"Dagen Etter" presents three young Scandinavian artists: Lasse Hieronymus Bo, Matias Kiil and Eirik Sæther. The exhibition reflects society's need to make life appear carefree and pretty, notwithstanding that many are struggling. As people strive to stage an image of perfection outwards, the reality of existence is often inhuman and grotesque. Creating a background for the exhibition, Bjarne Melgaard has produced a wallpaper showing Ronald Poppo`s half eaten face. As a contrast, Melgaard has also produced a more congenial wall-paper for his exhibition at the Market Art Fair, portraying himself and his partner. The two wallpapers illustrate the contrast between mundane triviality and horror, and that even if we in our time consume more art, fashion, press, technology and social media than ever before, we are still left with a sense of a chronical hangover and a growing feeling of emptiness. This exhibition opens a dialogue with Melgaard´s solo-exhibition for Galleri Bohman-Knäpper at the Market Art Fair (https://marketartfair.com/exhibitors/bohman-knapper/), the thought being that the two presentations highlight the thematics of "Dagen Etter."

LASSE HIERONYMUS BO (b. 1994, Copenhagen, Denmark) is an art student at Kunstakademiet, Institutt For Samtidskunst, Bergen, Norway. In his artistic practice, Hieronymus Bo seeks to question the physical presence of his work. He uses certain techniques to make the materials he uses change appearance into something else. He makes these techniques visible as they operate as a decision linked to the concept of the work. The idea is to state that it is not about obtaining a visual effect, but to present the idea of the manipulation and a narrative within it. The result shows a fragility of the subject that often points at monumentalism and architecture, as well as the gallery space from an institutional point of view.

For the exhibition "Dagen Etter," Hieronymus is showing a site-specific installation and three wall pieces. The installation consists of fragmented pieces of stucco cut from foam. Mounted on hollow steel grids protruding from the walls, it is possible to see the backside of the fragments, thus revealing the porous materials. The series of wall pieces consists of photos of smashed store windows printed on plexiglass panels. With acrylic sealant applied in an expressive style on the backside of the glass suggesting a temporary repair job, the artist recreates these incidents as painterly gesticulations.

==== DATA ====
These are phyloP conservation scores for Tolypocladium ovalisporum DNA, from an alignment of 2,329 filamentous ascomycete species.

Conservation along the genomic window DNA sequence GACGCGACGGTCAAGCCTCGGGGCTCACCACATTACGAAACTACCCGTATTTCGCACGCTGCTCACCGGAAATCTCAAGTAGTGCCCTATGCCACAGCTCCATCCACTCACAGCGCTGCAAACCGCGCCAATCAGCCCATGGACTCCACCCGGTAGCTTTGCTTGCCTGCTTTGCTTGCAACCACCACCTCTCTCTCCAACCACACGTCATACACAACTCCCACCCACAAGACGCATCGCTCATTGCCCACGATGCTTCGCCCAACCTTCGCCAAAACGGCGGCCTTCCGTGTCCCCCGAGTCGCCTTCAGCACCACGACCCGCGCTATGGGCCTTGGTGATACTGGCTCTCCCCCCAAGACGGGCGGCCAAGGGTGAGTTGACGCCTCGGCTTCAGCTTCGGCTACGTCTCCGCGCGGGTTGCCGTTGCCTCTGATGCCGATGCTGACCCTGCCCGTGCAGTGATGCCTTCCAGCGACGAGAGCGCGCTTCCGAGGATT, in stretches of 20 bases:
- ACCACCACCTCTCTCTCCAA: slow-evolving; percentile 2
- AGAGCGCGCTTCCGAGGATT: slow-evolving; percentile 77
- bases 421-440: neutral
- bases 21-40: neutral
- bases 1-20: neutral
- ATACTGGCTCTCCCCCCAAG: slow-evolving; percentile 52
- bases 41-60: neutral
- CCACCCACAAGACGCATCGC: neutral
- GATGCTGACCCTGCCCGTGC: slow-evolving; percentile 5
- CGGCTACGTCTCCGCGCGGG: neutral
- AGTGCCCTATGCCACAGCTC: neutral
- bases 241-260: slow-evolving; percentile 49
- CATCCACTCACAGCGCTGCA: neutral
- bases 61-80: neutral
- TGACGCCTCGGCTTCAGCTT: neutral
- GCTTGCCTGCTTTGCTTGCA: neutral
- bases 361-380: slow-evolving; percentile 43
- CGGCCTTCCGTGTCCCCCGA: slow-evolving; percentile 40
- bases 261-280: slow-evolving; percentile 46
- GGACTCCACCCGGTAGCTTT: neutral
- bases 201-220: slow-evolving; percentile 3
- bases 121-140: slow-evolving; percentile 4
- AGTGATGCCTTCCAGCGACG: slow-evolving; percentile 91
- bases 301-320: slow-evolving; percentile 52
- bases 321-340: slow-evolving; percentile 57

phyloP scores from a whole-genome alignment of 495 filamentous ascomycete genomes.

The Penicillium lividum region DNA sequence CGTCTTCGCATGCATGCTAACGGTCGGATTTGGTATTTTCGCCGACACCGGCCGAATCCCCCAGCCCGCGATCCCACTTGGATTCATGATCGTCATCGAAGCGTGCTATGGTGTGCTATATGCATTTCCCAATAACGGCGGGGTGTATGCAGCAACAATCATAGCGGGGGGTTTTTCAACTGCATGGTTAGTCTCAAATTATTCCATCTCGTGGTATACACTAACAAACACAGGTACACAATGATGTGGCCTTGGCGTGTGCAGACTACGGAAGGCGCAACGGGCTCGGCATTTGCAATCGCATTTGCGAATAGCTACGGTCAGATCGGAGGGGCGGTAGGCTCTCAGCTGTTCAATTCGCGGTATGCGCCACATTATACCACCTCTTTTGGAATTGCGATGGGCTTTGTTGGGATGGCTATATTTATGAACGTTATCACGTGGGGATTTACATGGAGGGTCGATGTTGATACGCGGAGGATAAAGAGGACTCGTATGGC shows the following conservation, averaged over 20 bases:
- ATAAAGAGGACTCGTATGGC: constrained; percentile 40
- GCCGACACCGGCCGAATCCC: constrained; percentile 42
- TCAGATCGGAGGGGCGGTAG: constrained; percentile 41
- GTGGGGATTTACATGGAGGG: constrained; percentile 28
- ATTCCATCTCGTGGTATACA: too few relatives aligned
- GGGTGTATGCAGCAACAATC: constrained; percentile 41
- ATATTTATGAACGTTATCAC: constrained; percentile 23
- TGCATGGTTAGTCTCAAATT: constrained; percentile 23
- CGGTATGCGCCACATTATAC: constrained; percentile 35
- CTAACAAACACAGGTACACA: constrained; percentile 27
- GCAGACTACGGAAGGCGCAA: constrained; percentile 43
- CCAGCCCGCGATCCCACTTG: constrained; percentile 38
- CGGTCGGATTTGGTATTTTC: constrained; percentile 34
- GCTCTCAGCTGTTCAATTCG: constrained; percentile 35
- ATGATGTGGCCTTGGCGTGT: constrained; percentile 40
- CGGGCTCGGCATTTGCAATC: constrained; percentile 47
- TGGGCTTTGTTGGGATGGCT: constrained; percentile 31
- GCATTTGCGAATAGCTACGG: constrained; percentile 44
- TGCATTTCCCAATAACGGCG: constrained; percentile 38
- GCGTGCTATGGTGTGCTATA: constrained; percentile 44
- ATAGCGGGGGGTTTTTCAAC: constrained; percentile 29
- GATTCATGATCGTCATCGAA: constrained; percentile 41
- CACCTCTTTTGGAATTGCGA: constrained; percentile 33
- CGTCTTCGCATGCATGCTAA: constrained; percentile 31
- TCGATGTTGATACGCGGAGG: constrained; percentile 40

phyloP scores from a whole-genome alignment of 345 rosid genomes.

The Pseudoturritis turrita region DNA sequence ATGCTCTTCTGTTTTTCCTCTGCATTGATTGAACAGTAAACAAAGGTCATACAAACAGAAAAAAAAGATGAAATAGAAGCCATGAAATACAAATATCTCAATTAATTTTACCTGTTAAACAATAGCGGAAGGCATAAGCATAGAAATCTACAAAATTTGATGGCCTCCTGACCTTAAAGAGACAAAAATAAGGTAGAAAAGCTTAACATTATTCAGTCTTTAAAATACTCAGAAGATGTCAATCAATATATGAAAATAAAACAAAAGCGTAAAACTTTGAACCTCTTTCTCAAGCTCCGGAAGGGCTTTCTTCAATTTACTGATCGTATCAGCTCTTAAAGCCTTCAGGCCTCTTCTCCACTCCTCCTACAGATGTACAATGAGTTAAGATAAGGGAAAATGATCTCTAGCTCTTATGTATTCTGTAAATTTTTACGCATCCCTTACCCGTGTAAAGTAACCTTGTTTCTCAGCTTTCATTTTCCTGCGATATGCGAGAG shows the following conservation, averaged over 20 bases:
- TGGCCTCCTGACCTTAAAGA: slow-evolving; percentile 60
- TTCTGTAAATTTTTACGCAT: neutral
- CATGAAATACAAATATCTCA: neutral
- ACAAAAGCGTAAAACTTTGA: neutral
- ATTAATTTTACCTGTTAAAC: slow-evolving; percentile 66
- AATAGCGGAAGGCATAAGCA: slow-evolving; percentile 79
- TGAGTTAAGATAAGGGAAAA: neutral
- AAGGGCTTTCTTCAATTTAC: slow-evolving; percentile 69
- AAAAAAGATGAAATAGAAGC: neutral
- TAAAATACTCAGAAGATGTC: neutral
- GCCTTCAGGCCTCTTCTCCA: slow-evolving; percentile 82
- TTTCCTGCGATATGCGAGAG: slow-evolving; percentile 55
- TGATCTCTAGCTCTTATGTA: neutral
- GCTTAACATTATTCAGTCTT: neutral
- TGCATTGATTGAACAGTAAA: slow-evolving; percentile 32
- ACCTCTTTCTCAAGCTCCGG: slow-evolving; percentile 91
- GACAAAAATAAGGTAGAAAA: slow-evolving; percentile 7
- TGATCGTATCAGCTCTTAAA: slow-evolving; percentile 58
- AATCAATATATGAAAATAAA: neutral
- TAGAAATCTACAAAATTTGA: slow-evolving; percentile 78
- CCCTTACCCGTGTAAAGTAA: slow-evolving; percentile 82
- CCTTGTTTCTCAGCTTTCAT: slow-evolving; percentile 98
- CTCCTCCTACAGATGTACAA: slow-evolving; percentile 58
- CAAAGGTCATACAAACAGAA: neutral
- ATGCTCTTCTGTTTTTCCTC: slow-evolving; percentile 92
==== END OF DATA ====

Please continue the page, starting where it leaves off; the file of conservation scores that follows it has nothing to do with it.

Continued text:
MATIAS KIIL (b. 1995, Stavanger, Norway) is an Oslo based artist and works with sculpture, installation and text. Kiil has an interest in automated norms and gestures in contemporary culture. He explores movement and language in the social, the political and the spiritual. With an assemblage approach, he combines everyday objects with traditional materials and techniques.

Holding On (2019) is a series of three sculptures commissioned for the exhibition. The series portrays hands in various positions connected to holding. Holding On consists of hands cast in plaster mounted on welded chains. The work explores topics of gravity, duality, isolation, presentation and possession and show an impossible state in terms of physics Kiil reflects upon sustainability and our striving for the perfect and our desire for a more substantive mental state and physical environment.

EIRIK SÆTHER (b. 1983, Halden, Norway) graduated from Oslo Academy of the Arts' MFA program in 2010 and is based in Oslo. With the video contribution "Bubbles", Sæther presents a complex picture of the authorative symptoms of our time, our elusive relation to traditions and the relationship between the generations. The recital anchors the event in something constructive and manifests a will to context even under straining circumstances - and by doing so a conservation of the father-son relation - regardless of how undeserved it might be.

Through recognizable roles and familiar archetypes, Sæther invites the audience of "Father's Figure" into a staged world with ambivalence in all parts of the production. The disturbing duality tends to evoke both laughter and discomfort and opens for reflections on our own experiences in the gloomy surroundings. The artist conjures a dark world that creates associations from townships to favelas and hotel rooms and design interior, which in sum exhibits a dissolving and collapsing reality. The installation consists of different elements and techniques, from video to ceramics.


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